Add UC Berkeley to the latest list of those duped by FTX and its founder Sam Bankman-Fried.
On Thursday, the university’s athletic department quietly told The Standard it had suspended its football stadium naming rights deal with FTX.
The 10 year deal was signed in August 2021 for $17.5 million and saw the historic home of the Cal Bears football team rebranded to “FTX Field at California Memorial Stadium.”
The deal lasted just 450 days.
Cal’s football stadium is the latest in a series of aftershocks following the sudden collapse of FTX. Just a month ago, FTX was allegedly a thriving multibillion dollar cryptocurrency exchange.
Since the deal was to be paid entirely in cryptocurrency, The Standard asked Cal Athletics what that meant for the school.
Many popular cryptocurrencies have plummeted in value in the wake of the FTX collapse, questions about if the school had lost or made any money from the deal were posed.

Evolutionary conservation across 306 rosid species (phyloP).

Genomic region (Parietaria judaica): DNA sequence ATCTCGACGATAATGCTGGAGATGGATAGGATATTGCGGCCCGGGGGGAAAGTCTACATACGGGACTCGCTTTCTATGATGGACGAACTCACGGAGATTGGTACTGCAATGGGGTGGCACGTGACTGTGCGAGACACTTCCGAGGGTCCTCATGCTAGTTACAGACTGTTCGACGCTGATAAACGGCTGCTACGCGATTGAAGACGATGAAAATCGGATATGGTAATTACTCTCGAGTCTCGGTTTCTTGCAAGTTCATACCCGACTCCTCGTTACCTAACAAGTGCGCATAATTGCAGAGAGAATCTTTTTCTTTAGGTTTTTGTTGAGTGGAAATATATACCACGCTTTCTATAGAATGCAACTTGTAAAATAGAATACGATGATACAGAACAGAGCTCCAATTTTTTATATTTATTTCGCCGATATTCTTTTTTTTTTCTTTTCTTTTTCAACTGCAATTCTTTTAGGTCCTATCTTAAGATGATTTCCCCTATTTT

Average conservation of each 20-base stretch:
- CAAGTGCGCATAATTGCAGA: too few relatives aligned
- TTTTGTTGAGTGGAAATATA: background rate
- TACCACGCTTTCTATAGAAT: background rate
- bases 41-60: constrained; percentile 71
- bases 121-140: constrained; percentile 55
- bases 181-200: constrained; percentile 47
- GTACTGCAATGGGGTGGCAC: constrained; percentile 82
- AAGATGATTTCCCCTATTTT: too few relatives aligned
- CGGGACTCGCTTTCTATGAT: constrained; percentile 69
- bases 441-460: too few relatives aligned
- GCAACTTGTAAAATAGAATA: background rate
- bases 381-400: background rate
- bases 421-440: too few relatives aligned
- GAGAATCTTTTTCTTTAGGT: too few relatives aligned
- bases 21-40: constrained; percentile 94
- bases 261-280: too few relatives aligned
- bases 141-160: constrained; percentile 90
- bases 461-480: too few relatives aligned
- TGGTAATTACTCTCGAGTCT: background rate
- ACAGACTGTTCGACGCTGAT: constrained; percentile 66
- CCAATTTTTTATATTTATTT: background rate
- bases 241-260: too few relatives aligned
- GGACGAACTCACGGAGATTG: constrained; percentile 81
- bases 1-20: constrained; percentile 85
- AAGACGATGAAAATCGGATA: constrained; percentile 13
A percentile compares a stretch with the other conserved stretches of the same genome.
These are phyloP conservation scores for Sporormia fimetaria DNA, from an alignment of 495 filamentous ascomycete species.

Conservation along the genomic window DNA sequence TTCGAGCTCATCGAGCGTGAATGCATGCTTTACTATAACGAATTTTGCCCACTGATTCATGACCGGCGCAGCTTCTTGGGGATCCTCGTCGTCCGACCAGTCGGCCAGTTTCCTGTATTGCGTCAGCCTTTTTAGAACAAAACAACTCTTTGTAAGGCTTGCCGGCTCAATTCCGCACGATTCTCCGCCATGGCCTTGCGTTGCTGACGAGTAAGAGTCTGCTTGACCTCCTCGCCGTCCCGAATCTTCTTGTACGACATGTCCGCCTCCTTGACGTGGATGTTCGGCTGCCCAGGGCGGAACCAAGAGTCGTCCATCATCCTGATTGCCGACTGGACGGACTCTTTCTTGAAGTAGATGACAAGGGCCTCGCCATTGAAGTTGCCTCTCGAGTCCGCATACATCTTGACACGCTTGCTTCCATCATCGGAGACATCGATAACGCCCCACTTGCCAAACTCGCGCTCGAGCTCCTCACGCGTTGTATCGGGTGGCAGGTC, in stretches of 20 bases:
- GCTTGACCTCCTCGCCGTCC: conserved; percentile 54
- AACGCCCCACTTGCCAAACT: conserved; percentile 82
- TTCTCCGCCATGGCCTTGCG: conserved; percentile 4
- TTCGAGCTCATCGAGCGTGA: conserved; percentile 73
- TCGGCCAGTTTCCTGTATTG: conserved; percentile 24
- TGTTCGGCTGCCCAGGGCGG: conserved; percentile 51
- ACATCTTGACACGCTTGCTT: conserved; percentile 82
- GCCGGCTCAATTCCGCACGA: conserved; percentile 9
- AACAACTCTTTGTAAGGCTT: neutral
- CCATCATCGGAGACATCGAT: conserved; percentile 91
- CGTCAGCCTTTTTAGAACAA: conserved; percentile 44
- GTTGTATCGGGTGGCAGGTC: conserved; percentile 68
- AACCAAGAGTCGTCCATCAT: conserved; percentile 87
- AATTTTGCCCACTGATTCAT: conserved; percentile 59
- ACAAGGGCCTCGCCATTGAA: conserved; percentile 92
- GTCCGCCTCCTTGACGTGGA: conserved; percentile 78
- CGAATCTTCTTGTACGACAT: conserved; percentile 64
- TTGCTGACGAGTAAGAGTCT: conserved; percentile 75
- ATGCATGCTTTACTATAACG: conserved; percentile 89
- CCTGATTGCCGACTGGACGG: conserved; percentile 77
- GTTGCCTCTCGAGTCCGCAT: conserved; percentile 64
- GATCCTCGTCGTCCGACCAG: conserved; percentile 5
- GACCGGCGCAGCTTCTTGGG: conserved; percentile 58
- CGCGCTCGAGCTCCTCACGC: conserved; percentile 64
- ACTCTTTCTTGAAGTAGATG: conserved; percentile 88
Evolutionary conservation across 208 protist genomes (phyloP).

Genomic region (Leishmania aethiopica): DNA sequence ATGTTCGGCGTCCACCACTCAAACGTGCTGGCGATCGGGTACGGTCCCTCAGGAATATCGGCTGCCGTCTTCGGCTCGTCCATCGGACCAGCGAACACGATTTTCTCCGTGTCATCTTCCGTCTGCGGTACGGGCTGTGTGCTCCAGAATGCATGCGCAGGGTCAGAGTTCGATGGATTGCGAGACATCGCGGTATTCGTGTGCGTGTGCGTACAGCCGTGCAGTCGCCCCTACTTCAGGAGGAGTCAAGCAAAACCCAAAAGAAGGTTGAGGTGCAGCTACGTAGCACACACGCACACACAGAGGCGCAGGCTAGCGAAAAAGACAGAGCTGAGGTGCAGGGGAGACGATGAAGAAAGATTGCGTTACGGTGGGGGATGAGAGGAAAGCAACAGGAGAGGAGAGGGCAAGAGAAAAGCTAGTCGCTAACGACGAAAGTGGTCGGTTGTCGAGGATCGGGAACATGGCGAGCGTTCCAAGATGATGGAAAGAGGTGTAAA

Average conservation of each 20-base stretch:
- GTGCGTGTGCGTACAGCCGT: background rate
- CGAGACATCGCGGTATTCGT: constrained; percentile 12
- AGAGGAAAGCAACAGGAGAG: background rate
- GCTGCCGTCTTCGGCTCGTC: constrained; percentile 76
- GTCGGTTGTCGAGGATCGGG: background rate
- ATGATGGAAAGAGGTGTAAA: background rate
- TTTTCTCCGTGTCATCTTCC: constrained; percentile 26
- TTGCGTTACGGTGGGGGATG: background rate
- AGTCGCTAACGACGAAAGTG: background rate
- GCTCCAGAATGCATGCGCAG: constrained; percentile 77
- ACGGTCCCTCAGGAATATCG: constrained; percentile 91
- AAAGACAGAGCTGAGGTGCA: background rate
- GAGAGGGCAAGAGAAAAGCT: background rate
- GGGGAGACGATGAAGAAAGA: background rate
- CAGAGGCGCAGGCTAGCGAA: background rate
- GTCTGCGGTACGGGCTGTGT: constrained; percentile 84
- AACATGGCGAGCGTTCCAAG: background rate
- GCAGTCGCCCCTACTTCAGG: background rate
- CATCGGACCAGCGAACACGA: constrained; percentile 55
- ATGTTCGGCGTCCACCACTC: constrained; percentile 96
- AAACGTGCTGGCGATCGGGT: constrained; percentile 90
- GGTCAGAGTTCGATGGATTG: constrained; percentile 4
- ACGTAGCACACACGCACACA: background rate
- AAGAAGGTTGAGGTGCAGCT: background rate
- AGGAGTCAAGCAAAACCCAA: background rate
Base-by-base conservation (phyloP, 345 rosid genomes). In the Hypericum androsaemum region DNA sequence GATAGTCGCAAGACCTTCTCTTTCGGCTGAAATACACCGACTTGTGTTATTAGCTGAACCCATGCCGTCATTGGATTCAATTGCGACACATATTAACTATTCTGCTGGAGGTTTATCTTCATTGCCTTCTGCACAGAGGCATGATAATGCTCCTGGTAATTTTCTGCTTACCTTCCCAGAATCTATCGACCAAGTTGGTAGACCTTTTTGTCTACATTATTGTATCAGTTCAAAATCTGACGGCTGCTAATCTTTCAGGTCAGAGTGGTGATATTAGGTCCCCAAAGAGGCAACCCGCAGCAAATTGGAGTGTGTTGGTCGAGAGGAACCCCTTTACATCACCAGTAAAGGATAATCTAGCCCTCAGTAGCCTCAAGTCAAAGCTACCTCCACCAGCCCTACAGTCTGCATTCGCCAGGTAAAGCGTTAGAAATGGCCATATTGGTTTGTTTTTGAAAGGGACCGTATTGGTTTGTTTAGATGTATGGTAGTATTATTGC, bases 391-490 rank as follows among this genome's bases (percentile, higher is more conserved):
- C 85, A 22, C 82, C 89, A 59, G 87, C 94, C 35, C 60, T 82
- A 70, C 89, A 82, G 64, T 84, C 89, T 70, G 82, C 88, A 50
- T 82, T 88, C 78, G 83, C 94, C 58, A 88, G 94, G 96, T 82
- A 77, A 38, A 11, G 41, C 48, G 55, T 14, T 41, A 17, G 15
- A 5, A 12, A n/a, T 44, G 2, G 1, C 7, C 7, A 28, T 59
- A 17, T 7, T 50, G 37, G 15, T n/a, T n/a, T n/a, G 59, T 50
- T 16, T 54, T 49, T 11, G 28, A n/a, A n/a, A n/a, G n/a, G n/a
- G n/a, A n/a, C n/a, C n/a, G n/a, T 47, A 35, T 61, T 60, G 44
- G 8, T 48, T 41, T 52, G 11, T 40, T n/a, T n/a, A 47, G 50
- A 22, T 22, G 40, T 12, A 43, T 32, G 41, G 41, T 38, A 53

“LEARFIELD’s Cal Bears Sports Properties, working in collaboration with Cal Athletics, has suspended the FTX naming rights sponsorship with Cal Athletics,” said Interim Associate Athletics Director Jonathan Okanes.
Underneath FTX’s glossy surface as one of the most valuable companies in the world was a brewing financial disaster. The company was actually drowning in debt and $1 billion in customer funds are now reportedly missing.
The swift collapse kicked off when a rival exchange said it would sell its holdings in FTX, citing concerns about an unethical and problematic relationship between FTX and Alameda Research, a trading firm also founded by Bankman-Fried.
In a world where digital currencies can feel alien to most, a major telltale sign of the collapse came when huge venture capital investors wrote off their entire investments. Sequoia Capital, who had invested over $200 million at valuations between $18 billion and $25 billion, announced its investment was now worthless.
Days later, Bankman-Fried resigned and FTX filed for bankruptcy.
Here are some investors that bought into FTX.